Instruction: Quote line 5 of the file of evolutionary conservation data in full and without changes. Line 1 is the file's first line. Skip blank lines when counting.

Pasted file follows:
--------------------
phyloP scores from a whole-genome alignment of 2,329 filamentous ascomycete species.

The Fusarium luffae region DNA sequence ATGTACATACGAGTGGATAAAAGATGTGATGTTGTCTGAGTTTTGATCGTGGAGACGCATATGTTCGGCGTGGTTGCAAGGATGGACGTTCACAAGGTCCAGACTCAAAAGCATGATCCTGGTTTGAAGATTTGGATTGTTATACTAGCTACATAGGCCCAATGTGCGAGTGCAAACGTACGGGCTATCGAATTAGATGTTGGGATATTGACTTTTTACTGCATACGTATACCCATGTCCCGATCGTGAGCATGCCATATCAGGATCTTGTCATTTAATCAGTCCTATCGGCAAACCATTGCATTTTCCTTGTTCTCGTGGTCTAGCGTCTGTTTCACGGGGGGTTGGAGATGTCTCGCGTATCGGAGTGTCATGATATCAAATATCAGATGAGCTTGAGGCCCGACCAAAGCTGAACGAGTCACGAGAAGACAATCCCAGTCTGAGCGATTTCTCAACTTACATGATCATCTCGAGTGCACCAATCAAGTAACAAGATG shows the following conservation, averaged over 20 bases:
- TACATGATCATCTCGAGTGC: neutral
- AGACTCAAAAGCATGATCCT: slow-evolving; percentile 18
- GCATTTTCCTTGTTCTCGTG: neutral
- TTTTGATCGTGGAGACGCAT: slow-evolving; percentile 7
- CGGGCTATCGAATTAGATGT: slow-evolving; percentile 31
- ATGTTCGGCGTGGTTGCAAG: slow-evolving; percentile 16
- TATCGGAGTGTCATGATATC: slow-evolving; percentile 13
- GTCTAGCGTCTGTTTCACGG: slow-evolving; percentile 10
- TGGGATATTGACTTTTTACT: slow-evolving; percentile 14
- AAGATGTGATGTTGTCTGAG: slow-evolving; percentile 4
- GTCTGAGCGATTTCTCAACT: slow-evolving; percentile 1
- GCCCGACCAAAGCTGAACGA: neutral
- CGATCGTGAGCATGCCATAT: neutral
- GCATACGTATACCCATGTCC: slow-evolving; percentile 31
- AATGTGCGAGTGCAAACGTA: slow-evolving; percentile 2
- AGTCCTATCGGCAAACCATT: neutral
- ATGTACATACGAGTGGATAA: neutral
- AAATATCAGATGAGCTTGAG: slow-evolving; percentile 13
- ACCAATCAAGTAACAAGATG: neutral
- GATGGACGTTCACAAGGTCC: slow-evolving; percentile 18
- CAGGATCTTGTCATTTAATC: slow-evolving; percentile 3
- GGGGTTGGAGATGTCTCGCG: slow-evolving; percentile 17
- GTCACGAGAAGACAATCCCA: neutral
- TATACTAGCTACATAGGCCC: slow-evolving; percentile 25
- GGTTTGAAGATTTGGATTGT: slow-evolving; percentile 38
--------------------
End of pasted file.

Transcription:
- GCATTTTCCTTGTTCTCGTG: neutral